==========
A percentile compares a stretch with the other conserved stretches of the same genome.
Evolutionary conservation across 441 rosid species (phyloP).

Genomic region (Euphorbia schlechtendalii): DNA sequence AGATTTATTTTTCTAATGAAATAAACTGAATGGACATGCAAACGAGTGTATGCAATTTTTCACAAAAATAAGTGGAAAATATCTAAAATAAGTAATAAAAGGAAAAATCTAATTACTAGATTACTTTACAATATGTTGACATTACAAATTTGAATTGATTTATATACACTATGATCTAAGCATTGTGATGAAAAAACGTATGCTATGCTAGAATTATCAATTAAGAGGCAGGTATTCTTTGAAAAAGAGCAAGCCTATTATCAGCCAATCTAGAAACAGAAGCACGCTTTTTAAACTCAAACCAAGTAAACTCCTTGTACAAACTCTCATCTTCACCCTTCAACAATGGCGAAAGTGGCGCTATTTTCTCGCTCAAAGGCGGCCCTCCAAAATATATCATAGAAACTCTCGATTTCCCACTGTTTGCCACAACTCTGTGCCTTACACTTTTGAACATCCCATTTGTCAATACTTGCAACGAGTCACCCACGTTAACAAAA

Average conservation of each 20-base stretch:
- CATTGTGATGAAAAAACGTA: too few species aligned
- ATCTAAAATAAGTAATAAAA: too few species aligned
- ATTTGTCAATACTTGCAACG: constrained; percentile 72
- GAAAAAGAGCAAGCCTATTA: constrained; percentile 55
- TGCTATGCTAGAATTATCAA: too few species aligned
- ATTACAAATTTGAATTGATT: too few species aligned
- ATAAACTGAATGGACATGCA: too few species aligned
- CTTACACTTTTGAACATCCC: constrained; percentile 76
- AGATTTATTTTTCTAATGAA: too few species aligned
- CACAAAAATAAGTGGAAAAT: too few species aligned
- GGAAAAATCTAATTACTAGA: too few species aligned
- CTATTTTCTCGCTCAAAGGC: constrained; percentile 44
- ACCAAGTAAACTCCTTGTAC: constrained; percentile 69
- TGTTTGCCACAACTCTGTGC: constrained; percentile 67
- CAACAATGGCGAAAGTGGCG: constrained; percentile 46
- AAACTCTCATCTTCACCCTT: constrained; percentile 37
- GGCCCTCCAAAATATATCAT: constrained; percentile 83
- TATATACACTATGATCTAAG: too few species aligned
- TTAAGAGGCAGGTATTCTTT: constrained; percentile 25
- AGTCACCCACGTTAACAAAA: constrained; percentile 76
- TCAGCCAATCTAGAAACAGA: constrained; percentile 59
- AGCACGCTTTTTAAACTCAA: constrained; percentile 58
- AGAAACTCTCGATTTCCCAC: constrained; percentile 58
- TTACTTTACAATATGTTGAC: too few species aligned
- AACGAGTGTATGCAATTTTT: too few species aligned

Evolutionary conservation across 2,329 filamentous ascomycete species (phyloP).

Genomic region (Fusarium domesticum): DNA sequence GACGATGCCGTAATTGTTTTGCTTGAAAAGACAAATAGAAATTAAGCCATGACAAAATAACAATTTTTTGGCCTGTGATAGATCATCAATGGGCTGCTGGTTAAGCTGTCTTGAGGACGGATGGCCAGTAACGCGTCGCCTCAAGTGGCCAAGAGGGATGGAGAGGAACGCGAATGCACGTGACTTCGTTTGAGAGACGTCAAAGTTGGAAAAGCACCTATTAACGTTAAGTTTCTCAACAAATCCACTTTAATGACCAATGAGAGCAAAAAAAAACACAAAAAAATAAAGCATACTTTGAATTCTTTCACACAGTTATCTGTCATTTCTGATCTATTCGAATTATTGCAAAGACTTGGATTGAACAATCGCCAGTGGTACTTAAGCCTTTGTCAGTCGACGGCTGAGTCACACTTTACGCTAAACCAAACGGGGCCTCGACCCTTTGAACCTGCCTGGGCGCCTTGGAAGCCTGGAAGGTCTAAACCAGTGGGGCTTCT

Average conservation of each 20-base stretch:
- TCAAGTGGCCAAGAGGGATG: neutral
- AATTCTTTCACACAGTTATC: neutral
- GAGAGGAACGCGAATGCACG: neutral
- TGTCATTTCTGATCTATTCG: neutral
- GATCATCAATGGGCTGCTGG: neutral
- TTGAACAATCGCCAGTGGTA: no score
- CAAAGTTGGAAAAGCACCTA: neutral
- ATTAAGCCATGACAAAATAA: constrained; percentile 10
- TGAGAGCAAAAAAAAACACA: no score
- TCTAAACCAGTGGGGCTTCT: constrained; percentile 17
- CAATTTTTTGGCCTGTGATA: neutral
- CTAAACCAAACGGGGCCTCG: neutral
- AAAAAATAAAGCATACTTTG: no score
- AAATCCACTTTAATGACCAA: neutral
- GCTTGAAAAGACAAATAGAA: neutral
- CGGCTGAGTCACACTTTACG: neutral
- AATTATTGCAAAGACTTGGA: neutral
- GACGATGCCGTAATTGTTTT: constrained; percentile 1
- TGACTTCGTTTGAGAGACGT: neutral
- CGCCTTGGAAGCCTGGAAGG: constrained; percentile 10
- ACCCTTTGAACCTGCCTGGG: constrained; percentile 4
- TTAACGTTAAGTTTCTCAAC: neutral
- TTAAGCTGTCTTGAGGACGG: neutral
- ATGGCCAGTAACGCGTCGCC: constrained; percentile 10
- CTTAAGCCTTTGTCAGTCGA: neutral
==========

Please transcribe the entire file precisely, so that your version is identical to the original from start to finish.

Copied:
A percentile compares a stretch with the other conserved stretches of the same genome.
Evolutionary conservation across 441 rosid species (phyloP).

Genomic region (Euphorbia schlechtendalii): DNA sequence AGATTTATTTTTCTAATGAAATAAACTGAATGGACATGCAAACGAGTGTATGCAATTTTTCACAAAAATAAGTGGAAAATATCTAAAATAAGTAATAAAAGGAAAAATCTAATTACTAGATTACTTTACAATATGTTGACATTACAAATTTGAATTGATTTATATACACTATGATCTAAGCATTGTGATGAAAAAACGTATGCTATGCTAGAATTATCAATTAAGAGGCAGGTATTCTTTGAAAAAGAGCAAGCCTATTATCAGCCAATCTAGAAACAGAAGCACGCTTTTTAAACTCAAACCAAGTAAACTCCTTGTACAAACTCTCATCTTCACCCTTCAACAATGGCGAAAGTGGCGCTATTTTCTCGCTCAAAGGCGGCCCTCCAAAATATATCATAGAAACTCTCGATTTCCCACTGTTTGCCACAACTCTGTGCCTTACACTTTTGAACATCCCATTTGTCAATACTTGCAACGAGTCACCCACGTTAACAAAA

Average conservation of each 20-base stretch:
- CATTGTGATGAAAAAACGTA: too few species aligned
- ATCTAAAATAAGTAATAAAA: too few species aligned
- ATTTGTCAATACTTGCAACG: constrained; percentile 72
- GAAAAAGAGCAAGCCTATTA: constrained; percentile 55
- TGCTATGCTAGAATTATCAA: too few species aligned
- ATTACAAATTTGAATTGATT: too few species aligned
- ATAAACTGAATGGACATGCA: too few species aligned
- CTTACACTTTTGAACATCCC: constrained; percentile 76
- AGATTTATTTTTCTAATGAA: too few species aligned
- CACAAAAATAAGTGGAAAAT: too few species aligned
- GGAAAAATCTAATTACTAGA: too few species aligned
- CTATTTTCTCGCTCAAAGGC: constrained; percentile 44
- ACCAAGTAAACTCCTTGTAC: constrained; percentile 69
- TGTTTGCCACAACTCTGTGC: constrained; percentile 67
- CAACAATGGCGAAAGTGGCG: constrained; percentile 46
- AAACTCTCATCTTCACCCTT: constrained; percentile 37
- GGCCCTCCAAAATATATCAT: constrained; percentile 83
- TATATACACTATGATCTAAG: too few species aligned
- TTAAGAGGCAGGTATTCTTT: constrained; percentile 25
- AGTCACCCACGTTAACAAAA: constrained; percentile 76
- TCAGCCAATCTAGAAACAGA: constrained; percentile 59
- AGCACGCTTTTTAAACTCAA: constrained; percentile 58
- AGAAACTCTCGATTTCCCAC: constrained; percentile 58
- TTACTTTACAATATGTTGAC: too few species aligned
- AACGAGTGTATGCAATTTTT: too few species aligned

Evolutionary conservation across 2,329 filamentous ascomycete species (phyloP).

Genomic region (Fusarium domesticum): DNA sequence GACGATGCCGTAATTGTTTTGCTTGAAAAGACAAATAGAAATTAAGCCATGACAAAATAACAATTTTTTGGCCTGTGATAGATCATCAATGGGCTGCTGGTTAAGCTGTCTTGAGGACGGATGGCCAGTAACGCGTCGCCTCAAGTGGCCAAGAGGGATGGAGAGGAACGCGAATGCACGTGACTTCGTTTGAGAGACGTCAAAGTTGGAAAAGCACCTATTAACGTTAAGTTTCTCAACAAATCCACTTTAATGACCAATGAGAGCAAAAAAAAACACAAAAAAATAAAGCATACTTTGAATTCTTTCACACAGTTATCTGTCATTTCTGATCTATTCGAATTATTGCAAAGACTTGGATTGAACAATCGCCAGTGGTACTTAAGCCTTTGTCAGTCGACGGCTGAGTCACACTTTACGCTAAACCAAACGGGGCCTCGACCCTTTGAACCTGCCTGGGCGCCTTGGAAGCCTGGAAGGTCTAAACCAGTGGGGCTTCT

Average conservation of each 20-base stretch:
- TCAAGTGGCCAAGAGGGATG: neutral
- AATTCTTTCACACAGTTATC: neutral
- GAGAGGAACGCGAATGCACG: neutral
- TGTCATTTCTGATCTATTCG: neutral
- GATCATCAATGGGCTGCTGG: neutral
- TTGAACAATCGCCAGTGGTA: no score
- CAAAGTTGGAAAAGCACCTA: neutral
- ATTAAGCCATGACAAAATAA: constrained; percentile 10
- TGAGAGCAAAAAAAAACACA: no score
- TCTAAACCAGTGGGGCTTCT: constrained; percentile 17
- CAATTTTTTGGCCTGTGATA: neutral
- CTAAACCAAACGGGGCCTCG: neutral
- AAAAAATAAAGCATACTTTG: no score
- AAATCCACTTTAATGACCAA: neutral
- GCTTGAAAAGACAAATAGAA: neutral
- CGGCTGAGTCACACTTTACG: neutral
- AATTATTGCAAAGACTTGGA: neutral
- GACGATGCCGTAATTGTTTT: constrained; percentile 1
- TGACTTCGTTTGAGAGACGT: neutral
- CGCCTTGGAAGCCTGGAAGG: constrained; percentile 10
- ACCCTTTGAACCTGCCTGGG: constrained; percentile 4
- TTAACGTTAAGTTTCTCAAC: neutral
- TTAAGCTGTCTTGAGGACGG: neutral
- ATGGCCAGTAACGCGTCGCC: constrained; percentile 10
- CTTAAGCCTTTGTCAGTCGA: neutral